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Hinting at Hydrogens in JEOL CRYO ARM™ Data

High resolution structure determination by electron cryo-microscopy (cryoEM) and Single Particle Analysis (SPA) has progressed to the point where structures can routinely be determined to be better than 2Å resolution using either a 200 or a 300 kV microscope. At 1.8Å resolution, details like amino acid isoforms can be distinguished1. This application note highlights improved results that were obtained on apoferritin at 1.34Å resolution that hint at new features.


Fig. 1: 1.34Å resolution 3D map of apo-ferritin3.

Images from frozen-hydrated apoferritin were originally obtained by Kato et al. on the JEOL CRYO ARM™ 300 installed at SPring8 (Riken, Japan) and yielded a map at 1.54Å resolution2. This data is available under accession code EMPIAR-10204. The images were re-processed using M and yielded a map at 1.34Å resolution (Fig. 1)3. Figure 2 shows portion of that map along the 4-fold symmetry axis. This map clearly reflects the high quality of the reconstruction. Holes are clearly visible in all of the aromatic residues, e.g. Tyr40 or Phe51, but also in the pyrrolidine ring of prolines, e.g. Pro127 (Fig. 3). The aromatic residues all show bumps tantalizingly suggesting hydrogens.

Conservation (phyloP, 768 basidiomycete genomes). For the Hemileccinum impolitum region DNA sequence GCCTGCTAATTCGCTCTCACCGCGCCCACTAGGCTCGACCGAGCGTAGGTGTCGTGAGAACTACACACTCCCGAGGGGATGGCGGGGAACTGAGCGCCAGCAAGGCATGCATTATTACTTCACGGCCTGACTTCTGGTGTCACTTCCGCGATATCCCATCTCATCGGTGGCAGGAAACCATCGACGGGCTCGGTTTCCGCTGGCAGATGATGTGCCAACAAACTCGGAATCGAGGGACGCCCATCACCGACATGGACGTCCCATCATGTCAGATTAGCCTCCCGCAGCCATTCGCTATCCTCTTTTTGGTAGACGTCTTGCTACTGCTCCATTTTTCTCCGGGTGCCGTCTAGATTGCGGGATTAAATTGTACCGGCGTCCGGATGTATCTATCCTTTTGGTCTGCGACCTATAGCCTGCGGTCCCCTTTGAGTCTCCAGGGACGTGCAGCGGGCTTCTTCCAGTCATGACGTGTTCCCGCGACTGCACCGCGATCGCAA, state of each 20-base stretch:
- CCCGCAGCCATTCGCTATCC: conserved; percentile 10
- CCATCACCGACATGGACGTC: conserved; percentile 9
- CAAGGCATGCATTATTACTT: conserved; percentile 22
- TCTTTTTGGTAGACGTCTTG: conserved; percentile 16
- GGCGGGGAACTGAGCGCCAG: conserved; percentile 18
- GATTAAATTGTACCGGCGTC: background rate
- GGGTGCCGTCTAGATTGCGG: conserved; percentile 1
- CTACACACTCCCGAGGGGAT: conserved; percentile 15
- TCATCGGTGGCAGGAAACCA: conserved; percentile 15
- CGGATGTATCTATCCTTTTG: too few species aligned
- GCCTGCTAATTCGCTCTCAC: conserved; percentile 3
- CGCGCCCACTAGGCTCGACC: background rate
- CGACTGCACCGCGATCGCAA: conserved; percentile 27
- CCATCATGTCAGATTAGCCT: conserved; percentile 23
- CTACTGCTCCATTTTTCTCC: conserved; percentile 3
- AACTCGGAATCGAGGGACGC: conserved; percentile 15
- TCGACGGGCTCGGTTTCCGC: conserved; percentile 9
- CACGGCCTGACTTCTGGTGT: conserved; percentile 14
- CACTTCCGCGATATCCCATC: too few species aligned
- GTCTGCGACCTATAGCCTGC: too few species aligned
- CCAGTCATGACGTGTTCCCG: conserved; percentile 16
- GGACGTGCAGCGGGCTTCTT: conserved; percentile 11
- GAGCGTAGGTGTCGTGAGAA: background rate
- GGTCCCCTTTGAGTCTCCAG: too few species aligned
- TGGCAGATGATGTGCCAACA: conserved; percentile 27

Fig. 2: Portion of the 1.34Å map at the 4-fold symmetry axis.

The JEOL CRYO ARM™ 300 equipped with a cold field emission gun and a direct detector enables the determination of biological macromolecular structures to well below 1.5Å resolution, where details like isoforms are clearly established but also with hints at the presence of hydrogens.


Fig. 3: Selected residues from both maps to demonstrate the improvement in map quality for Phe51 (A), Tyr40 (B) and Pro127 (C) at 1.54 Å (left) and 1.34Å resolution (right).

References:

  1. Merk, A., Fukumura, T., Zhu, X., Darling, J.E., Grisshamer, R., Ognejenović and Subramaniam, S. (2020), IUCrJ 7, 639-643.
  2. Kato, T., Makino, F., Nakane, T., Terahara, N., Kaneko, T., Shimizu, Y., Motoki, S., Ishikawa, I., Yonekura, K. & Namba, K. (2019). Microsc. Microanal. 25, 998–999. https://doi.org/10.1017/S1431927619005725.
  3. Tegunov, D., Xue, L., Dienemann, C., Cramer, P. and Mahamid, J., (2021) Nature Methods 18, 186-193.

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